The trade of hockey superstar Wayne Gretzky to the Los Angeles Kings continued to create a furor in Canada Thursday, with friends and family of Gretzky challenging Oilers' owner Peter Pocklington's version of events.
Gretzky's father Walter said Thursday he was furious over Pocklington's "foolish" remarks to the Los Angeles Times that "Wayne has an ego the size of Manhattan."In the interview, reprinted in several Canadian newspapers, Pocklington said "if people had told me how great I was day in and day out for ten years, I'm sure my ego would be a pretty generous size too" and suggested that Gretzky, who broke down at an Edmonton news conference announcing his departure, was crying crocodile tears.
"He has an ego the size of all Manhattan," Pocklington said. "And he's a great actor. I thought he pulled it off beautifully (at the press conference) when he showed how upset he was.
"I think he was upset, but he wants the big dream. I call LA the Land of the Big Trip, and he wants to go where the trips are the biggest."
Gretzky's father said Pocklington was in no position to judge Gretzky, the 27-year old captain and 10-year veteran of the Edmonton Oilers.
"I guess maybe Mr. Pocklington couldn't see overtop the pile of money," Gretzky said from his home in Brandford, Ontario. "Everyone refers to it as a trade; I say it was a sale."
Gretzky was traded Tuesday to the Los Angeles Kings with teammates Mike Krushelnyski, Marty McSorley and John Miner for Jimmy Carson, Martin Gelinas, Craig Redmond and first-round draft picks in 1989, 1991 and 1993, as well as an unspecified amount of money, believed to be $15 million.
Several Canadian newspaper columnists also criticized Pocklington Thursday, saying Gretzky did not leave Edmonton willingly.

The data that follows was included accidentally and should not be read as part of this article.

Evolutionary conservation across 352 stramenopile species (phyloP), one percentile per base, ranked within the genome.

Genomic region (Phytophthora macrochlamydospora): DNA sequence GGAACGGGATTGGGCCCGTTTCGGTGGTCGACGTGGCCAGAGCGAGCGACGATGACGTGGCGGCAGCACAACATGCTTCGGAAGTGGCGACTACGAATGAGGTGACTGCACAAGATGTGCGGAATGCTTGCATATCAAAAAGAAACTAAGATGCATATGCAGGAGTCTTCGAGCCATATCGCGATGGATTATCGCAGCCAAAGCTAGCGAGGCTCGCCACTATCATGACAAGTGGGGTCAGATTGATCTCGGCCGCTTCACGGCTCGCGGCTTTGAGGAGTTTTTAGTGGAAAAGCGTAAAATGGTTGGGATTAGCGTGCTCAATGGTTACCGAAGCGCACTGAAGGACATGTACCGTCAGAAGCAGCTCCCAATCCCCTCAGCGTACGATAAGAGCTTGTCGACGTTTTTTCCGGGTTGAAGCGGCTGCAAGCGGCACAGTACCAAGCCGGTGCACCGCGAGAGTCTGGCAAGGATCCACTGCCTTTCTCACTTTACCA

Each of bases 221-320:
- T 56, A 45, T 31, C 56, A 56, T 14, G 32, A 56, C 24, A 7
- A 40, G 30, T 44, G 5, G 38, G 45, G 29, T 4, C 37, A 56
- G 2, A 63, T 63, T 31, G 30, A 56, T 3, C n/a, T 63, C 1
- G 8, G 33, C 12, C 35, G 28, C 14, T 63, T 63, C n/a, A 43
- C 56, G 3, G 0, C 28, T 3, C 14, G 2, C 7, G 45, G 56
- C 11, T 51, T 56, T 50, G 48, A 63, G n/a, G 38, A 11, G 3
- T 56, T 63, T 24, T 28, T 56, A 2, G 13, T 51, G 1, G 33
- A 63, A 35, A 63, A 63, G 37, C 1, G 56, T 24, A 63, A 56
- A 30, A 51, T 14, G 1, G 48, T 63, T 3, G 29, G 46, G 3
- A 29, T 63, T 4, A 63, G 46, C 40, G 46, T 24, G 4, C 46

"An understanding was reached whereby Gretzky would be sold - something Pocklington has wanted to do for a long time - but to the team of his choice," wrote columnist Al Strachan. "In return, Gretzky would say that the deal was his idea, a statement that figured to save Pocklington millions of dollars in revenues."
Strachan said that a clause in Gretzky's contract which would allow him to retire in three years made it "imperative to deal Gretzky soon if the deal was ever going to be made." He also said Pocklington needed Gretzky to say he asked to be traded to eliminate the risk of a boycott of his retail business holdings in Alberta.
Three ex-Edmonton Oilers players, Eddie Mio, Paul Coffey and Dave Lumley, have all said Gretzky did not request the trade.
Mio, Gretzky's best man at his wedding in mid-July, told the Canadian Broadcasting Corp. in an interview that Gretzky learned the Oilers were shopping him around, so he told Pocklington that he would prefer to be traded to Los Angeles.
Mio also said that Gretzky's wife, Los Angeles actress Janet Jones, was upset at being seen as "the Yoko Ono of the NHL."